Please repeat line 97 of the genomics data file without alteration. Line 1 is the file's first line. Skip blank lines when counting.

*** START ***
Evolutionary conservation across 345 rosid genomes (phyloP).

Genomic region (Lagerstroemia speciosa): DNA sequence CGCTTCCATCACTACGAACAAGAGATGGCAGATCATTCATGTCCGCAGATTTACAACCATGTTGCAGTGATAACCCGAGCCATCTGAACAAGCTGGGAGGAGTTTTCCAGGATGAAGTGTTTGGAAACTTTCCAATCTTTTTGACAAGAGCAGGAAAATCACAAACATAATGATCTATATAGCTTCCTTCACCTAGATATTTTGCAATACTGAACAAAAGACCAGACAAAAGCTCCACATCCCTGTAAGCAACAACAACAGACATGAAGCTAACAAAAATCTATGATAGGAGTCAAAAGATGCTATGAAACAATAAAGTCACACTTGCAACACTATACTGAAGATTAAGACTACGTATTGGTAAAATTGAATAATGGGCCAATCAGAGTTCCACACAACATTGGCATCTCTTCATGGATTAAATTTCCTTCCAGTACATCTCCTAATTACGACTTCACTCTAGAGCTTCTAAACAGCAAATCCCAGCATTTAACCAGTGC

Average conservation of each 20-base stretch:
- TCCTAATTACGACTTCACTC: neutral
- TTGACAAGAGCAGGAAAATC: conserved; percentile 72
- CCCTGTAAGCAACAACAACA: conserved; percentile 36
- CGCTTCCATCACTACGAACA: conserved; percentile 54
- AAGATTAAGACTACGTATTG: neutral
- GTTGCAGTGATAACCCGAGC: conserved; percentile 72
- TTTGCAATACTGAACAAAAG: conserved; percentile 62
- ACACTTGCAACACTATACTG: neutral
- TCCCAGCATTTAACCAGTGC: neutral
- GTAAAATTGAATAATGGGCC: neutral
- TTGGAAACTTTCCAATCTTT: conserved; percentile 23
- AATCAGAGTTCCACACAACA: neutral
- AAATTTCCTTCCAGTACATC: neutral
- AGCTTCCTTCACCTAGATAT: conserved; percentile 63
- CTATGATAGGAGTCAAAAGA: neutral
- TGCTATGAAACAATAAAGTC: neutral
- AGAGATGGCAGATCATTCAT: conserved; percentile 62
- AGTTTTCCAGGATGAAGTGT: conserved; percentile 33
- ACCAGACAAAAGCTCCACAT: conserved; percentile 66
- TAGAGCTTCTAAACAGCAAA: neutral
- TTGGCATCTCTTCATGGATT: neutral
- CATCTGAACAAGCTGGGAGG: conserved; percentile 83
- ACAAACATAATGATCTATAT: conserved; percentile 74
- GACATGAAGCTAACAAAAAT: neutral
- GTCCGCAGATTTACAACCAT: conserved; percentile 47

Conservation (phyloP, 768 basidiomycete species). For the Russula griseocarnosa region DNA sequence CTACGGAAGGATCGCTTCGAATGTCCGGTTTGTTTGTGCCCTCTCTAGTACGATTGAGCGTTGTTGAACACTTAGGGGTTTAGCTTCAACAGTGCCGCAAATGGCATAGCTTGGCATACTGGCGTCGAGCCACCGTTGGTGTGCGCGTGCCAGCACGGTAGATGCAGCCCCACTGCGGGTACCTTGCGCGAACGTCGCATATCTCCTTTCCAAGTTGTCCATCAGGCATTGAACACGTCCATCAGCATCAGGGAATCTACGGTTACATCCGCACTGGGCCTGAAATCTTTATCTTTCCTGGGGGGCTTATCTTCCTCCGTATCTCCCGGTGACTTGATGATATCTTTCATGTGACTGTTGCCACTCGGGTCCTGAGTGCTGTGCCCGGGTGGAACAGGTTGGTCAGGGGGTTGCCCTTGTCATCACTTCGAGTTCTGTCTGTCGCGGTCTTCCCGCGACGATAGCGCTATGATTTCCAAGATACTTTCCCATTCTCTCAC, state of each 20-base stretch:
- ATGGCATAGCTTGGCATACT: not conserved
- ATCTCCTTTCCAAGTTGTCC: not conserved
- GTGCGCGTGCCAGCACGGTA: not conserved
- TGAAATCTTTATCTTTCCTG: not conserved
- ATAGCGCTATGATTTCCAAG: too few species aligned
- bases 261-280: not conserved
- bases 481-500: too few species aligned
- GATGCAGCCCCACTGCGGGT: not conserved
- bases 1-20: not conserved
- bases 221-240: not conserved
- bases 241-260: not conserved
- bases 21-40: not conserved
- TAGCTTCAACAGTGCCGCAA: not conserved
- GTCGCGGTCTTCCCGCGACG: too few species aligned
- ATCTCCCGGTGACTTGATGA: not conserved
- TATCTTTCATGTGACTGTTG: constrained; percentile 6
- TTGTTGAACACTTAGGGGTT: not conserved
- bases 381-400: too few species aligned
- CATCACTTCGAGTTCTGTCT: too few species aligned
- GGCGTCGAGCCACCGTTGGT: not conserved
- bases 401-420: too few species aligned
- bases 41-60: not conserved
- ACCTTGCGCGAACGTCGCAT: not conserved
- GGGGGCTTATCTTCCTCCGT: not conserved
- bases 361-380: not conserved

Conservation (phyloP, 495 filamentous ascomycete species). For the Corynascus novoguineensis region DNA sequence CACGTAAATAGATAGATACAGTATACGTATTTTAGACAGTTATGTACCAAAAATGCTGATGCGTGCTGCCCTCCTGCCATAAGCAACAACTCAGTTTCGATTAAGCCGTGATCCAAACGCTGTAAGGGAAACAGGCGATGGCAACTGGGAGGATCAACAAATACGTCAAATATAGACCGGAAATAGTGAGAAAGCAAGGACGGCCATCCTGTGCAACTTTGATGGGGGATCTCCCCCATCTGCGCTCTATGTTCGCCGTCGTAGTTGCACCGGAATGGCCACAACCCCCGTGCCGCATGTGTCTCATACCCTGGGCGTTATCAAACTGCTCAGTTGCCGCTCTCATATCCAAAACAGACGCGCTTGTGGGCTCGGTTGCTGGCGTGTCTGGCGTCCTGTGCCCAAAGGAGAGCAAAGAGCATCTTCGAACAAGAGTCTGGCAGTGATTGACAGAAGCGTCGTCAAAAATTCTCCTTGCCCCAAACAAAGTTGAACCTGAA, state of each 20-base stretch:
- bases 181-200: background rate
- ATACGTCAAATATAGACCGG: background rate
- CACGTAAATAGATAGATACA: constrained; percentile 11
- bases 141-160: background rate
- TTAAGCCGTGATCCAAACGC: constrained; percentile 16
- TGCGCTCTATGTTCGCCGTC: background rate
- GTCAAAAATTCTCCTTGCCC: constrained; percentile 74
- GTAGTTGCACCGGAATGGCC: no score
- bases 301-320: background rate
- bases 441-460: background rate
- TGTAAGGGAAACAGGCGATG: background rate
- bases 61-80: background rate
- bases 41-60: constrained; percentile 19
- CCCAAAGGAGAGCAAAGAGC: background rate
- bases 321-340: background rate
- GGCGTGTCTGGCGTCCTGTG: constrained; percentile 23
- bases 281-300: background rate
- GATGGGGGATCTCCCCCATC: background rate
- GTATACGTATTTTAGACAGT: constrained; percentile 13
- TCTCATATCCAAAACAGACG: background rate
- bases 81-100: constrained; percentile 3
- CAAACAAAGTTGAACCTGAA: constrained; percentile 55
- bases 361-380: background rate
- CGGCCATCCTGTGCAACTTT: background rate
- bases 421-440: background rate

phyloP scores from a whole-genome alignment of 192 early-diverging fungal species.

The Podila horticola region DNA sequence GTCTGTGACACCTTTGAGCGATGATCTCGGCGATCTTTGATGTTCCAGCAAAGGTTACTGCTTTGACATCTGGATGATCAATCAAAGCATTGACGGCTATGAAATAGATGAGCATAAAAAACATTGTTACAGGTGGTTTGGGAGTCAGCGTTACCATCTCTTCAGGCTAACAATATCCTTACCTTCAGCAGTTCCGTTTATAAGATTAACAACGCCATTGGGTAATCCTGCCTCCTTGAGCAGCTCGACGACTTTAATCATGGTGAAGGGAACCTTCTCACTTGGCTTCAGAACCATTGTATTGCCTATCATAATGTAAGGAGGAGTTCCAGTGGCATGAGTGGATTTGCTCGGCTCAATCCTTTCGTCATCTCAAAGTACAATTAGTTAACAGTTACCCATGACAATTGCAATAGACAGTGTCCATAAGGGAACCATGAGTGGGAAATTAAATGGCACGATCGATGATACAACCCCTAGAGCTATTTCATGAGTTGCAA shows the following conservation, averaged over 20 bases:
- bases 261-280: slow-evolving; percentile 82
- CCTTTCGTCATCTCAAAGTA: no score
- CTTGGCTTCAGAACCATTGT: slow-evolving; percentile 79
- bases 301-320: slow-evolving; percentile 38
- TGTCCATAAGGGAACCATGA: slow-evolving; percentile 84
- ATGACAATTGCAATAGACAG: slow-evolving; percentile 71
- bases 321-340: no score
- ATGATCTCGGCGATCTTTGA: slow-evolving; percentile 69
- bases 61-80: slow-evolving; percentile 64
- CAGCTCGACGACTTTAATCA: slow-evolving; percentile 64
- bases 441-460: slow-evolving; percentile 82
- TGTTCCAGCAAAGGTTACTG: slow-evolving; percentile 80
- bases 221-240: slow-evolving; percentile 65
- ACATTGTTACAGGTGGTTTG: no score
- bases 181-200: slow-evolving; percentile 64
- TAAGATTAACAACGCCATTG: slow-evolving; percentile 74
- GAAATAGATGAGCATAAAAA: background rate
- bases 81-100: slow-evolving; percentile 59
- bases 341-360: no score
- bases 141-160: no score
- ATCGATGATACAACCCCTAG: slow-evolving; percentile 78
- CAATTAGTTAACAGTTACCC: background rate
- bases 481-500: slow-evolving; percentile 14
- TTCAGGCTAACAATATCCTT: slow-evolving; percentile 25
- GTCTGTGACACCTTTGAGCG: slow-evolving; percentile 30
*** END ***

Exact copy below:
- bases 181-200: slow-evolving; percentile 64